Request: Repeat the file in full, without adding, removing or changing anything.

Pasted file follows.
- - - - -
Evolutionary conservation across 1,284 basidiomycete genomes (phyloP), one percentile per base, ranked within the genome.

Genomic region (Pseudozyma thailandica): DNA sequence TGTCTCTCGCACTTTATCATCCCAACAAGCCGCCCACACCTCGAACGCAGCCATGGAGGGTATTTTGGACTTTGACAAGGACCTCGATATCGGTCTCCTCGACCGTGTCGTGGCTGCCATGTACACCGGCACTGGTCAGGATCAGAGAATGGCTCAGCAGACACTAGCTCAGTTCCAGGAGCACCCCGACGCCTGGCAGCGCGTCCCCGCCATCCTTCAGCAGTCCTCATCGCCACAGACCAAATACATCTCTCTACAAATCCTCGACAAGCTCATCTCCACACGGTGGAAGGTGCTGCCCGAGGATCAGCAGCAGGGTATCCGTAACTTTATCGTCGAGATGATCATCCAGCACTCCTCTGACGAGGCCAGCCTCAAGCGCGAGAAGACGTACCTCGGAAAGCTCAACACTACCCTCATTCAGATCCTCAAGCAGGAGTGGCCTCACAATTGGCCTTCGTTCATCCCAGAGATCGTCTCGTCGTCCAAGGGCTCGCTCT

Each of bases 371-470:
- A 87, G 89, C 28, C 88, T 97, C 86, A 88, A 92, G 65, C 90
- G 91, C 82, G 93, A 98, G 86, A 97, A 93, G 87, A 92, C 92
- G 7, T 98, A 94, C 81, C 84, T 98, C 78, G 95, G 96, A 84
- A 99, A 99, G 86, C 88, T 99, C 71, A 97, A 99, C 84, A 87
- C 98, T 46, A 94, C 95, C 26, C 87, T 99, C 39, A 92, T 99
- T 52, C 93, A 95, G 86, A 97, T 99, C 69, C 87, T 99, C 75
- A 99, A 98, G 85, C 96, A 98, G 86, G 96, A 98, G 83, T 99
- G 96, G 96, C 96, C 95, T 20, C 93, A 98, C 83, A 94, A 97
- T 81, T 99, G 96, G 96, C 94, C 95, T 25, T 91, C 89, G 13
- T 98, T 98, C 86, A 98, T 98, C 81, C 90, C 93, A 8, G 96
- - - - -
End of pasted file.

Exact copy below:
Evolutionary conservation across 1,284 basidiomycete genomes (phyloP), one percentile per base, ranked within the genome.

Genomic region (Pseudozyma thailandica): DNA sequence TGTCTCTCGCACTTTATCATCCCAACAAGCCGCCCACACCTCGAACGCAGCCATGGAGGGTATTTTGGACTTTGACAAGGACCTCGATATCGGTCTCCTCGACCGTGTCGTGGCTGCCATGTACACCGGCACTGGTCAGGATCAGAGAATGGCTCAGCAGACACTAGCTCAGTTCCAGGAGCACCCCGACGCCTGGCAGCGCGTCCCCGCCATCCTTCAGCAGTCCTCATCGCCACAGACCAAATACATCTCTCTACAAATCCTCGACAAGCTCATCTCCACACGGTGGAAGGTGCTGCCCGAGGATCAGCAGCAGGGTATCCGTAACTTTATCGTCGAGATGATCATCCAGCACTCCTCTGACGAGGCCAGCCTCAAGCGCGAGAAGACGTACCTCGGAAAGCTCAACACTACCCTCATTCAGATCCTCAAGCAGGAGTGGCCTCACAATTGGCCTTCGTTCATCCCAGAGATCGTCTCGTCGTCCAAGGGCTCGCTCT

Each of bases 371-470:
- A 87, G 89, C 28, C 88, T 97, C 86, A 88, A 92, G 65, C 90
- G 91, C 82, G 93, A 98, G 86, A 97, A 93, G 87, A 92, C 92
- G 7, T 98, A 94, C 81, C 84, T 98, C 78, G 95, G 96, A 84
- A 99, A 99, G 86, C 88, T 99, C 71, A 97, A 99, C 84, A 87
- C 98, T 46, A 94, C 95, C 26, C 87, T 99, C 39, A 92, T 99
- T 52, C 93, A 95, G 86, A 97, T 99, C 69, C 87, T 99, C 75
- A 99, A 98, G 85, C 96, A 98, G 86, G 96, A 98, G 83, T 99
- G 96, G 96, C 96, C 95, T 20, C 93, A 98, C 83, A 94, A 97
- T 81, T 99, G 96, G 96, C 94, C 95, T 25, T 91, C 89, G 13
- T 98, T 98, C 86, A 98, T 98, C 81, C 90, C 93, A 8, G 96